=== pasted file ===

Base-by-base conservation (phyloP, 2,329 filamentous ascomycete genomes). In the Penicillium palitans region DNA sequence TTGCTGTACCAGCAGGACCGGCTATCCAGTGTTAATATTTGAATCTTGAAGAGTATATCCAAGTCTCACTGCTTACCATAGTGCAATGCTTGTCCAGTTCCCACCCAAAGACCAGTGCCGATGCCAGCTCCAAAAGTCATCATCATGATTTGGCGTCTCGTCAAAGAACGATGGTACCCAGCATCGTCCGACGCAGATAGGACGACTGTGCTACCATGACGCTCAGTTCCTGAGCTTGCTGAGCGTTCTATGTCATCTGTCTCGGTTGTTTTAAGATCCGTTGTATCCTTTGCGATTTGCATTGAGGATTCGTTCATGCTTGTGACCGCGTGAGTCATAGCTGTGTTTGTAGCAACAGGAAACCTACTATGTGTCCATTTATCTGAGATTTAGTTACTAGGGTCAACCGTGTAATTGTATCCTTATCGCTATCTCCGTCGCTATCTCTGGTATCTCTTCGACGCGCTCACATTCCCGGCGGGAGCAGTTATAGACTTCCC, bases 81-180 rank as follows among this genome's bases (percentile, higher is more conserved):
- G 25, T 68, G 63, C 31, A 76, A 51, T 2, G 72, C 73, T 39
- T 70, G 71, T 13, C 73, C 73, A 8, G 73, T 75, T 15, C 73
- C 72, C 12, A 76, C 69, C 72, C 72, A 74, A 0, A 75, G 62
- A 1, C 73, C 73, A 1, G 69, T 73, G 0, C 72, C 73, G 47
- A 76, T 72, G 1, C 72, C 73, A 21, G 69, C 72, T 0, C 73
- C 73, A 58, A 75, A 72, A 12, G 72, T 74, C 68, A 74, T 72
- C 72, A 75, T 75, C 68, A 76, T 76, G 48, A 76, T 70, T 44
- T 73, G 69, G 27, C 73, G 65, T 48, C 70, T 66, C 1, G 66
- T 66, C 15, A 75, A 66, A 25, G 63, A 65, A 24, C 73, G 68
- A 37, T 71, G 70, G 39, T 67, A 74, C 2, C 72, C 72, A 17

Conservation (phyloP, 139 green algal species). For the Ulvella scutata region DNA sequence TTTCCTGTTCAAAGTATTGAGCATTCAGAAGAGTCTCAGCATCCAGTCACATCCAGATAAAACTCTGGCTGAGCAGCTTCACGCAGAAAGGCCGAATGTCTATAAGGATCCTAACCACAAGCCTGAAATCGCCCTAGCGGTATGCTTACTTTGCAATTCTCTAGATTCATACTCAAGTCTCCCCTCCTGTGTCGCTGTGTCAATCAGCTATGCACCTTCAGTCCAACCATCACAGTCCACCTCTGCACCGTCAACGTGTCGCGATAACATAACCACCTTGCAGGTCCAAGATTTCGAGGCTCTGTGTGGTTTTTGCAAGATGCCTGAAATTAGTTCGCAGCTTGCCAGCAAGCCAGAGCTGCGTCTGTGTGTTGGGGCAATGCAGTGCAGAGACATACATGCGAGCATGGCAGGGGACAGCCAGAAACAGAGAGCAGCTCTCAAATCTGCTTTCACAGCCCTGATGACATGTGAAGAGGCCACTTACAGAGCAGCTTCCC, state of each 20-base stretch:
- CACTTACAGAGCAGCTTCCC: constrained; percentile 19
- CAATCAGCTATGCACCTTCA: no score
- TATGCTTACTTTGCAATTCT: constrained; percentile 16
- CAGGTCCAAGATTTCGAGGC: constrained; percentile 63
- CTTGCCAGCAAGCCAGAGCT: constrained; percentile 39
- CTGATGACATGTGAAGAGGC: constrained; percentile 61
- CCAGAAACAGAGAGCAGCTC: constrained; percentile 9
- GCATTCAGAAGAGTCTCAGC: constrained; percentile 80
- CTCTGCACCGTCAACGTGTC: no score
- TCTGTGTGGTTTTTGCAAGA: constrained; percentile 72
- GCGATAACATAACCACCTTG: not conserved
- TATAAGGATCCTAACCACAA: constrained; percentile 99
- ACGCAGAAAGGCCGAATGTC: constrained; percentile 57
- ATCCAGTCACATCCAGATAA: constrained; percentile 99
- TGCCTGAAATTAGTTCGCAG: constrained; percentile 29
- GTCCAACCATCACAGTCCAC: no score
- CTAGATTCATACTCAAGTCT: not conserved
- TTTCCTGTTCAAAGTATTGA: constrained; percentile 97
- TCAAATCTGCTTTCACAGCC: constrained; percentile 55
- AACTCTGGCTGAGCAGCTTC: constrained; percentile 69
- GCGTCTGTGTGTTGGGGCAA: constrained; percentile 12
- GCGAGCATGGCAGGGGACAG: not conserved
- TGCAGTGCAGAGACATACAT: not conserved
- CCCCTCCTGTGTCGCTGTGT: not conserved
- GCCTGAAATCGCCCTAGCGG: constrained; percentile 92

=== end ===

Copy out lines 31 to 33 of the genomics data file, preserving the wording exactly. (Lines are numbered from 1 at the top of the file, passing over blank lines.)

- TCAAATCTGCTTTCACAGCC: constrained; percentile 55
- AACTCTGGCTGAGCAGCTTC: constrained; percentile 69
- GCGTCTGTGTGTTGGGGCAA: constrained; percentile 12